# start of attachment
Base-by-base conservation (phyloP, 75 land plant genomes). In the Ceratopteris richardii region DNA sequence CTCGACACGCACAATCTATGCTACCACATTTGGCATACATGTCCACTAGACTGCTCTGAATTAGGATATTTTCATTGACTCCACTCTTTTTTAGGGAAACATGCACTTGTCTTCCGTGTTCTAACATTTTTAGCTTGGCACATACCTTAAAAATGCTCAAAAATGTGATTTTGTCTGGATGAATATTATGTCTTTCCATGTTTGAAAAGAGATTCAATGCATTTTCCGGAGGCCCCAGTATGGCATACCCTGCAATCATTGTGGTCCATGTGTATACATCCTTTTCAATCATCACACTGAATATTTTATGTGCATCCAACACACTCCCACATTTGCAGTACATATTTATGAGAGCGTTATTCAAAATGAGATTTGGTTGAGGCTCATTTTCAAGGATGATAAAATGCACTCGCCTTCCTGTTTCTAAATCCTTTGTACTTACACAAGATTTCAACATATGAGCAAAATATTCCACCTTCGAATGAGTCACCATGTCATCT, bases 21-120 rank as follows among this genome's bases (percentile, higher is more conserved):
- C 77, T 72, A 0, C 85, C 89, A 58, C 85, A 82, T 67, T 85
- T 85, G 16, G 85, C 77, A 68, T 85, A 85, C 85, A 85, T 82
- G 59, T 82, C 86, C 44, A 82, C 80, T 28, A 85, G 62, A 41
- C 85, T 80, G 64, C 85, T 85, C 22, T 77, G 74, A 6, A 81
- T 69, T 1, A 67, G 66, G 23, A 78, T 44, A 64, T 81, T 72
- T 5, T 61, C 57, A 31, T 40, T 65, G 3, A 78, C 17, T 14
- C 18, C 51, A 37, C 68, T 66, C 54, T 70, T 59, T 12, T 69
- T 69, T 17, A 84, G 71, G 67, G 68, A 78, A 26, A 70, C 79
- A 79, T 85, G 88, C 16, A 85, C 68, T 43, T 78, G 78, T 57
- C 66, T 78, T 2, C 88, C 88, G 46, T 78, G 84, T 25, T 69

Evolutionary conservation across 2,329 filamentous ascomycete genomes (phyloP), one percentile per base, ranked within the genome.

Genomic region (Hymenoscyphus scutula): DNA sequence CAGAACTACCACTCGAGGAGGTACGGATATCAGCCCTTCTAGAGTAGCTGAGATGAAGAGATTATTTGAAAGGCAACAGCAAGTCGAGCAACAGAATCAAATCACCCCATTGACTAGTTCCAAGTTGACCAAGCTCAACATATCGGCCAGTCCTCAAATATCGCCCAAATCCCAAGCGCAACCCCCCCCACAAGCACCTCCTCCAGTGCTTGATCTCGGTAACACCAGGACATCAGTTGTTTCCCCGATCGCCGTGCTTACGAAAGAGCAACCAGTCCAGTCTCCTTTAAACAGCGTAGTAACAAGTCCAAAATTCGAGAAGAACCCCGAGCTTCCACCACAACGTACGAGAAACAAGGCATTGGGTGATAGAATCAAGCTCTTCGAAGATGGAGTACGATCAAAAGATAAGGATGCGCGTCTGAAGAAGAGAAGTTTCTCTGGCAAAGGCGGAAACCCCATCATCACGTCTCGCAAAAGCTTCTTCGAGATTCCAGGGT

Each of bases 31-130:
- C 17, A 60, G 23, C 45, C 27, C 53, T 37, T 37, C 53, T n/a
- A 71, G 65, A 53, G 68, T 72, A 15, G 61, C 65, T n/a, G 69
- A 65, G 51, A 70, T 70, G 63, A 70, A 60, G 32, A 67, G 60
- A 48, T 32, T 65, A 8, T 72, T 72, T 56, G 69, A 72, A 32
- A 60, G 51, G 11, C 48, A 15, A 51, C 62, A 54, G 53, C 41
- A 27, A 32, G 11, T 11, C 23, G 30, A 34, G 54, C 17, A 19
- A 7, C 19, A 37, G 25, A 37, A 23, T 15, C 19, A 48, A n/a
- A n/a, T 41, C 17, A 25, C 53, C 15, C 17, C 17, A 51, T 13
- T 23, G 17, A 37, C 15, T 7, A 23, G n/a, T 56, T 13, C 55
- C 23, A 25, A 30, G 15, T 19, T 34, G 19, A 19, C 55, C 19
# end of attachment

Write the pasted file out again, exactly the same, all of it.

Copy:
Base-by-base conservation (phyloP, 75 land plant genomes). In the Ceratopteris richardii region DNA sequence CTCGACACGCACAATCTATGCTACCACATTTGGCATACATGTCCACTAGACTGCTCTGAATTAGGATATTTTCATTGACTCCACTCTTTTTTAGGGAAACATGCACTTGTCTTCCGTGTTCTAACATTTTTAGCTTGGCACATACCTTAAAAATGCTCAAAAATGTGATTTTGTCTGGATGAATATTATGTCTTTCCATGTTTGAAAAGAGATTCAATGCATTTTCCGGAGGCCCCAGTATGGCATACCCTGCAATCATTGTGGTCCATGTGTATACATCCTTTTCAATCATCACACTGAATATTTTATGTGCATCCAACACACTCCCACATTTGCAGTACATATTTATGAGAGCGTTATTCAAAATGAGATTTGGTTGAGGCTCATTTTCAAGGATGATAAAATGCACTCGCCTTCCTGTTTCTAAATCCTTTGTACTTACACAAGATTTCAACATATGAGCAAAATATTCCACCTTCGAATGAGTCACCATGTCATCT, bases 21-120 rank as follows among this genome's bases (percentile, higher is more conserved):
- C 77, T 72, A 0, C 85, C 89, A 58, C 85, A 82, T 67, T 85
- T 85, G 16, G 85, C 77, A 68, T 85, A 85, C 85, A 85, T 82
- G 59, T 82, C 86, C 44, A 82, C 80, T 28, A 85, G 62, A 41
- C 85, T 80, G 64, C 85, T 85, C 22, T 77, G 74, A 6, A 81
- T 69, T 1, A 67, G 66, G 23, A 78, T 44, A 64, T 81, T 72
- T 5, T 61, C 57, A 31, T 40, T 65, G 3, A 78, C 17, T 14
- C 18, C 51, A 37, C 68, T 66, C 54, T 70, T 59, T 12, T 69
- T 69, T 17, A 84, G 71, G 67, G 68, A 78, A 26, A 70, C 79
- A 79, T 85, G 88, C 16, A 85, C 68, T 43, T 78, G 78, T 57
- C 66, T 78, T 2, C 88, C 88, G 46, T 78, G 84, T 25, T 69

Evolutionary conservation across 2,329 filamentous ascomycete genomes (phyloP), one percentile per base, ranked within the genome.

Genomic region (Hymenoscyphus scutula): DNA sequence CAGAACTACCACTCGAGGAGGTACGGATATCAGCCCTTCTAGAGTAGCTGAGATGAAGAGATTATTTGAAAGGCAACAGCAAGTCGAGCAACAGAATCAAATCACCCCATTGACTAGTTCCAAGTTGACCAAGCTCAACATATCGGCCAGTCCTCAAATATCGCCCAAATCCCAAGCGCAACCCCCCCCACAAGCACCTCCTCCAGTGCTTGATCTCGGTAACACCAGGACATCAGTTGTTTCCCCGATCGCCGTGCTTACGAAAGAGCAACCAGTCCAGTCTCCTTTAAACAGCGTAGTAACAAGTCCAAAATTCGAGAAGAACCCCGAGCTTCCACCACAACGTACGAGAAACAAGGCATTGGGTGATAGAATCAAGCTCTTCGAAGATGGAGTACGATCAAAAGATAAGGATGCGCGTCTGAAGAAGAGAAGTTTCTCTGGCAAAGGCGGAAACCCCATCATCACGTCTCGCAAAAGCTTCTTCGAGATTCCAGGGT

Each of bases 31-130:
- C 17, A 60, G 23, C 45, C 27, C 53, T 37, T 37, C 53, T n/a
- A 71, G 65, A 53, G 68, T 72, A 15, G 61, C 65, T n/a, G 69
- A 65, G 51, A 70, T 70, G 63, A 70, A 60, G 32, A 67, G 60
- A 48, T 32, T 65, A 8, T 72, T 72, T 56, G 69, A 72, A 32
- A 60, G 51, G 11, C 48, A 15, A 51, C 62, A 54, G 53, C 41
- A 27, A 32, G 11, T 11, C 23, G 30, A 34, G 54, C 17, A 19
- A 7, C 19, A 37, G 25, A 37, A 23, T 15, C 19, A 48, A n/a
- A n/a, T 41, C 17, A 25, C 53, C 15, C 17, C 17, A 51, T 13
- T 23, G 17, A 37, C 15, T 7, A 23, G n/a, T 56, T 13, C 55
- C 23, A 25, A 30, G 15, T 19, T 34, G 19, A 19, C 55, C 19